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Gilpin reflects on tenure as mayor

Longtime Mayor Dick Gilpin, sits inside his business, Gilpin’s Creative Trophies, as he reminisces over his terms as village mayor.

Longtime Mayor Dick Gilpin, sits inside his business, Gilpin’s Creative Trophies, as he reminisces over his terms as village mayor.

CHESAPEAKE — Chesapeake Mayor Dick Gilpin said the time is right to step down after serving two terms as the village’s mayor.

“I don’t have the energy I had when I started,” he said. “And I wanted to leave on my own terms, instead of one day getting voted out.”

He compares the learning experience on the job to the difference in perspective from raising children vs. raising teenagers.

“When you first get in office, you have all kinds of lofty goals. Then, reality hits, and you go into survival mode,” he said, noting the challenges of the job.

He said funding is one of the biggest obstacles any mayor faces.

“The decrease in the amount coming from the state, combined with a reduced tax base, makes it difficult to acquire adequate funding,” he said.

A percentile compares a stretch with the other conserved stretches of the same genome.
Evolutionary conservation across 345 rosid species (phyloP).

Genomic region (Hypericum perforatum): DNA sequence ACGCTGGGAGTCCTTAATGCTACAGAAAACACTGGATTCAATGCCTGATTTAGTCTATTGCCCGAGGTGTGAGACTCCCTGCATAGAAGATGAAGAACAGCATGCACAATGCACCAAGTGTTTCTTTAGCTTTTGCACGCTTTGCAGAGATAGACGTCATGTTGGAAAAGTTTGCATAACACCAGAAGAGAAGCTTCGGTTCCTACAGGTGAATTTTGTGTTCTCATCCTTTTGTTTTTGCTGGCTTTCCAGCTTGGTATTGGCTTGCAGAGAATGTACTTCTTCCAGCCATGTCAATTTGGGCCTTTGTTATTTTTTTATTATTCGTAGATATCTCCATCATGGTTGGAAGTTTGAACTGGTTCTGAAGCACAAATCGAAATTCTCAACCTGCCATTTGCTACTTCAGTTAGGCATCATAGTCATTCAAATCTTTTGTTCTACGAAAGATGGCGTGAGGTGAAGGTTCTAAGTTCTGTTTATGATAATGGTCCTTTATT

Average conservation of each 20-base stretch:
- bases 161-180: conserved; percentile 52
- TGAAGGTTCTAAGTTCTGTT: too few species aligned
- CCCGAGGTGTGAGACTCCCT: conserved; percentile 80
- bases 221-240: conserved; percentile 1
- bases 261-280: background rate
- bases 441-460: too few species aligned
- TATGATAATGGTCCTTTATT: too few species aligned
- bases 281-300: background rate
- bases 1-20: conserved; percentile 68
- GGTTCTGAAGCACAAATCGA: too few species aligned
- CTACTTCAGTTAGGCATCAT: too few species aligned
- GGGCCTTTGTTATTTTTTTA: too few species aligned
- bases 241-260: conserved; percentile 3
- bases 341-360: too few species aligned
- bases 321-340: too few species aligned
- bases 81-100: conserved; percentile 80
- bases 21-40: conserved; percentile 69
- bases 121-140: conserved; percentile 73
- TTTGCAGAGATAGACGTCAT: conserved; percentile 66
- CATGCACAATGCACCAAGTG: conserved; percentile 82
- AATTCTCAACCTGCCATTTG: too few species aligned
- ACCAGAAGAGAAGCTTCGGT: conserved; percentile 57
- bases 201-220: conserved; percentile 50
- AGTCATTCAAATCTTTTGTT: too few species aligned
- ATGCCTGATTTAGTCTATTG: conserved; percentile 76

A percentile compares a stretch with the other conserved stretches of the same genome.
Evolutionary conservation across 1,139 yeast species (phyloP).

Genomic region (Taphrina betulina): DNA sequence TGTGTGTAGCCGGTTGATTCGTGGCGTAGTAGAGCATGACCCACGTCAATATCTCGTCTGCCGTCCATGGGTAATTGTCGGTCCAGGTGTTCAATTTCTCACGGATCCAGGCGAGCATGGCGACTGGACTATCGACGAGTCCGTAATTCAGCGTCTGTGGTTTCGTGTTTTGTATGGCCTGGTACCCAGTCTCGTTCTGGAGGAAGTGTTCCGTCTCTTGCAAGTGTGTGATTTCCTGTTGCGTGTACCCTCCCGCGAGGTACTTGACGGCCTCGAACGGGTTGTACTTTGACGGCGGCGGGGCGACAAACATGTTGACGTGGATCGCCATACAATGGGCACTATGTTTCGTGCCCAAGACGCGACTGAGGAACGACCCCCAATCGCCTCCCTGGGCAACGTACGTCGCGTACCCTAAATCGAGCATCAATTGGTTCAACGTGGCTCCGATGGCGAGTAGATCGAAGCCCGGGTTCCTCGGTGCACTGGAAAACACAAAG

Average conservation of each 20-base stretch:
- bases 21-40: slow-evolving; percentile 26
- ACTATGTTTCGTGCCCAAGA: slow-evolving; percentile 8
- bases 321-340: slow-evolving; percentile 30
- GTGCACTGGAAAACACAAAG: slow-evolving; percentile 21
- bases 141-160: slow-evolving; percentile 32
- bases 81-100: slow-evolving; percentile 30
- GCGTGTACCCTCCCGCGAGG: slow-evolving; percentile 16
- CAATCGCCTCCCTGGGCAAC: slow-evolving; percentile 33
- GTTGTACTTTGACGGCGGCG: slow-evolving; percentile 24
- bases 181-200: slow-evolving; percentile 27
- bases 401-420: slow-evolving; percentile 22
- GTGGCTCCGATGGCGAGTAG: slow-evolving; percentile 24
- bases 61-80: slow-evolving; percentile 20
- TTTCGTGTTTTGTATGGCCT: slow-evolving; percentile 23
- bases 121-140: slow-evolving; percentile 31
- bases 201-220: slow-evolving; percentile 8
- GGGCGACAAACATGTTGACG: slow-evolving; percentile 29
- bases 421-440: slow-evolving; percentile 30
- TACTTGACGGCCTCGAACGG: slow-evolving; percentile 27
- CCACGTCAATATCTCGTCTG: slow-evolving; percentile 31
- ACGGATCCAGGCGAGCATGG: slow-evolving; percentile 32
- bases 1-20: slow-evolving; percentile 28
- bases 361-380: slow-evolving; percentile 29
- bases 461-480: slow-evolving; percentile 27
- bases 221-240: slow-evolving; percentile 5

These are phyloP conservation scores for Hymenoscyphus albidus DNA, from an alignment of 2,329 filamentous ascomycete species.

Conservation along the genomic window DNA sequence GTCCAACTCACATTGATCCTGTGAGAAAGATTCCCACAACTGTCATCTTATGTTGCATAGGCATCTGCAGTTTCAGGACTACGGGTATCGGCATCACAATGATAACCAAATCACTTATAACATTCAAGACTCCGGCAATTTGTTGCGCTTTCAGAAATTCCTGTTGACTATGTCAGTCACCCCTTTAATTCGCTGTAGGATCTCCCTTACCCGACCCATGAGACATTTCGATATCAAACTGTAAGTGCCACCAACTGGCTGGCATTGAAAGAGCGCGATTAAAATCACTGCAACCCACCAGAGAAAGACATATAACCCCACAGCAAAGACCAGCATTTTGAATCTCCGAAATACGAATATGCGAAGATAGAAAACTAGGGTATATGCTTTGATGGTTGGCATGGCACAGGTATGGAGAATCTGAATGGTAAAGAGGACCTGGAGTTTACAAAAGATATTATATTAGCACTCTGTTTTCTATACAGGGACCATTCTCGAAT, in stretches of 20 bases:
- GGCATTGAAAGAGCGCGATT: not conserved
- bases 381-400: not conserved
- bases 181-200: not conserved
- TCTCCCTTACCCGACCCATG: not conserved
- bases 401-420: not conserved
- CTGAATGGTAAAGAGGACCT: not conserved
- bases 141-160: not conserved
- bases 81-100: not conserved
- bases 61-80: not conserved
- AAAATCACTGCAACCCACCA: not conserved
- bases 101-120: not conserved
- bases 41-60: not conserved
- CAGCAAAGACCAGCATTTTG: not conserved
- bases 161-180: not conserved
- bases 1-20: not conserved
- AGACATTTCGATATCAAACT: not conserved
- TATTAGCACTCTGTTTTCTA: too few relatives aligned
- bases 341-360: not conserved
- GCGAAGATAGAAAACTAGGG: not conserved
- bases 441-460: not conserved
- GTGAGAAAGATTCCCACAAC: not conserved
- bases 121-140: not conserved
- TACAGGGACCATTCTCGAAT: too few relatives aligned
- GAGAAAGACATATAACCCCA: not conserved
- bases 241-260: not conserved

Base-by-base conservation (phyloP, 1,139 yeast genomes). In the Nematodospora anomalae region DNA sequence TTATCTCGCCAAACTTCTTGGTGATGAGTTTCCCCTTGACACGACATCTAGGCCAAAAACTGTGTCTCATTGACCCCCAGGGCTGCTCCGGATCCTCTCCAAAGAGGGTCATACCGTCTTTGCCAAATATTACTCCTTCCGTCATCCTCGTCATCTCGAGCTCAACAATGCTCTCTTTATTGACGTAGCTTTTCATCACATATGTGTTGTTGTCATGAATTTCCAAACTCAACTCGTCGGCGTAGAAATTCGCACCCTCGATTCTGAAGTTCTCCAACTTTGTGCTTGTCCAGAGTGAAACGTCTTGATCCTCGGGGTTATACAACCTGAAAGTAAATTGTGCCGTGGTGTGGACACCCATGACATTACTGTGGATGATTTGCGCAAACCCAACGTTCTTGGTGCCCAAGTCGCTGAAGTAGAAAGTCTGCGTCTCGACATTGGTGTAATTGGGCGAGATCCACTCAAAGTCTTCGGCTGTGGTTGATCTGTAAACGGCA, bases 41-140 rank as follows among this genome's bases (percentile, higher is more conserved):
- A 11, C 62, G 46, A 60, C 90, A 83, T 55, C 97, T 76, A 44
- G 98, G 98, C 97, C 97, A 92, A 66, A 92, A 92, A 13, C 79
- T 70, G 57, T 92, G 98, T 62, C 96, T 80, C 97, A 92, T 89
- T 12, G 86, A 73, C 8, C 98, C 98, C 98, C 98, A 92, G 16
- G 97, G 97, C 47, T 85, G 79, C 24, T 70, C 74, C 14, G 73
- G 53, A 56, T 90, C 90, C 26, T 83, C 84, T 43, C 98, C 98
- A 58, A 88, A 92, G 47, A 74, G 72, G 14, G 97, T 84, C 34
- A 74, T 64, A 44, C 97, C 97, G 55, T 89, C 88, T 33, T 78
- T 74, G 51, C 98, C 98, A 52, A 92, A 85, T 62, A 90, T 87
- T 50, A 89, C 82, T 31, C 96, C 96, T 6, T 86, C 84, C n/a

Gilpin, who was originally from Michigan, lived in Columbus and Madison, West Virginia, before moving to Lawrence County, where he opened his business, Gilpin’s Creative Trophies, in Chesapeake.

He said his work and being actively involved in the neighborhood led to his time in politics.

“I’ve always been community-oriented and serve in several community organizations,” he said.

He was appointed to fill an unexpired village council seat in November 2006. In 2007, he ran and won election to the position of mayor, taking office in January 2008.

While Gilpin said there is no single outstanding accomplishment he is most proud of, a series of smaller victories makes for a good record, particularly in the area of infrastructure.

“We’ve been able to get the streets paved and secure grants for slip repair,” he said.

Some projects have required work with the state of Ohio.

“We were able to upgrade and maintain drainage systems on Rockwood, which has been needed for a long time,” he said.

Gilpin said he has no further political aspirations after leaving office at the end of December, but will remain active in the community.

“It’s like the oath you take in the military to support and defend the Constitution,” he said. “Once you leave, it doesn’t end.”

He said the village’s next mayor, Tommy Templeton, who serves on council, will face the same challenges in funding infrastructure, but he is optimistic.

“I think he’s up to the job and will make a good mayor,” he said.